Tuesday, 30 October 2018

REVIEW: The Wider Earth at the Natural History Museum

The producers have set out to create a worthy educational play aimed at the pre-teens market and staged in the Natural History Museum Jerwood Gallery to add to its authenticity and reinforce its serious intent. What they have delivered is a charming beautifully staged retelling of the young Charles Darwin five year voyage of discovery on board the HMS Beagle in 1831 in which he finds his purpose in life . It is full of clever creative ideas to bring to life the places and creatures he meets as the ship circumnavigates the world.

The projections on the screen above the stage are delightful, building up like sketches in his notebook and coloured in as if watercolours to set the scenes but also artful incorporating animation that brings the scene to life. We see the waves of the seas they cross and the volcanoes of the lands they visit. In a five year voyage they visit a lot of places and if anything we could see more of some of the places and his discoveries.

The creatures we meet are puppets operated by the actors to create their movement. These wooden framed creatures without skin nevertheless come to life especially the amazing armadillo, friendly iguana and giant turtle. We also see butterflies and birds swooping across the set and schools of fish and whales in the sea. More than that the narrative starts to sketch out his thoughts on an evolutionary process and the survival of the fittest in a way that we can understand and see.

The ship itself is half of a large revolve that dominates the purpose built stage and doubles as his Cambridge college and his father's home. The other side is the rocks he clambers across in the exploration. It inevitably means some compromises in the setting and a little imagination from the audience to visualise the location and the rapid scenes changes means the revolve is almost constantly spinning slowly round.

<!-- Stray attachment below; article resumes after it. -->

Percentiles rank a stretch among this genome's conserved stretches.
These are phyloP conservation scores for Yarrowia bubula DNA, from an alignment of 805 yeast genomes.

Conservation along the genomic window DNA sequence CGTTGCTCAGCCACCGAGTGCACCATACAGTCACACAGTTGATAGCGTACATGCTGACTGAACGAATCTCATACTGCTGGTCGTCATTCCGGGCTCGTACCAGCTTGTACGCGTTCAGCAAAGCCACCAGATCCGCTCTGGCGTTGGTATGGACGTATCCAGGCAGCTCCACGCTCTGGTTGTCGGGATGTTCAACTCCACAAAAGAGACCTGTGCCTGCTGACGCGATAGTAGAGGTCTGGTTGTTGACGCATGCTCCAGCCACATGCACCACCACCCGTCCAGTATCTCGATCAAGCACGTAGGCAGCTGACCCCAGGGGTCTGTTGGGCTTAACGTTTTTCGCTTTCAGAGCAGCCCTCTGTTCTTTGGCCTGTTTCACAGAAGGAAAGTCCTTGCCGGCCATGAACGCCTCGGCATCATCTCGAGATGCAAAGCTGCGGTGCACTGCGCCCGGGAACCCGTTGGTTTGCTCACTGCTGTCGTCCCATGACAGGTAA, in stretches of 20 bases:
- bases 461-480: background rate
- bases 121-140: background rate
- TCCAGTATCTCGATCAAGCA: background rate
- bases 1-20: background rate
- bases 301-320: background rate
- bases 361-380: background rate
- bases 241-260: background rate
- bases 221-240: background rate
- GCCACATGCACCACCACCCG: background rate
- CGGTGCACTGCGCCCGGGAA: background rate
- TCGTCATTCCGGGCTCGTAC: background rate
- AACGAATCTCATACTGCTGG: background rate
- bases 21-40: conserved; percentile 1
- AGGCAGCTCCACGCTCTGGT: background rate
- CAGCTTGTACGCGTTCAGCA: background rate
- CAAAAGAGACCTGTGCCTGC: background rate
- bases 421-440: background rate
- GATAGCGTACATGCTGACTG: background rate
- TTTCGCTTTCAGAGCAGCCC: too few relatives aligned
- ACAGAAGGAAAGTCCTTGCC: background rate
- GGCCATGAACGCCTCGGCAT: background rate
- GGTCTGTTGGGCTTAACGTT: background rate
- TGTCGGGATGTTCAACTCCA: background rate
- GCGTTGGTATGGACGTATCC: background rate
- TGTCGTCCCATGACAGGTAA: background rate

Charles Darwin at twenty two is played with an easy charm by Bradley Foster
and he conveys the man's transition from nerdy Cambridge undergraduate obsessed with Beetles to an admired fresh thinker on the verge of a brilliant new theory. He also explores his relationship with his rather unbending father (Ian Houghton), his fiancĂ© Emma Wedgwood, an anti slavery campaigner (Melissa Vaughan) and the Beagle's Captain Fitzroy (Jack Parry-Jones) so that on his return home we are touched by the way the relationships have changed. 

Along the way the play touches inevitably on the clash between Christian beliefs of the Creation versus Darwin's evolving theories and on the discovery of a photographic process by John Herschel in South Africa reinforcing the story tellers educational intent. 

David Horton (who wrote and directed), Nick Paine and Aaron Barton have created a wonderfully imaginative story telling play that should inspire young people to care about the world and each other and dream of making a difference.

Review by Nick Wayne 

Rating: ★★★

Seat: Row k | Price of Ticket: £19.50
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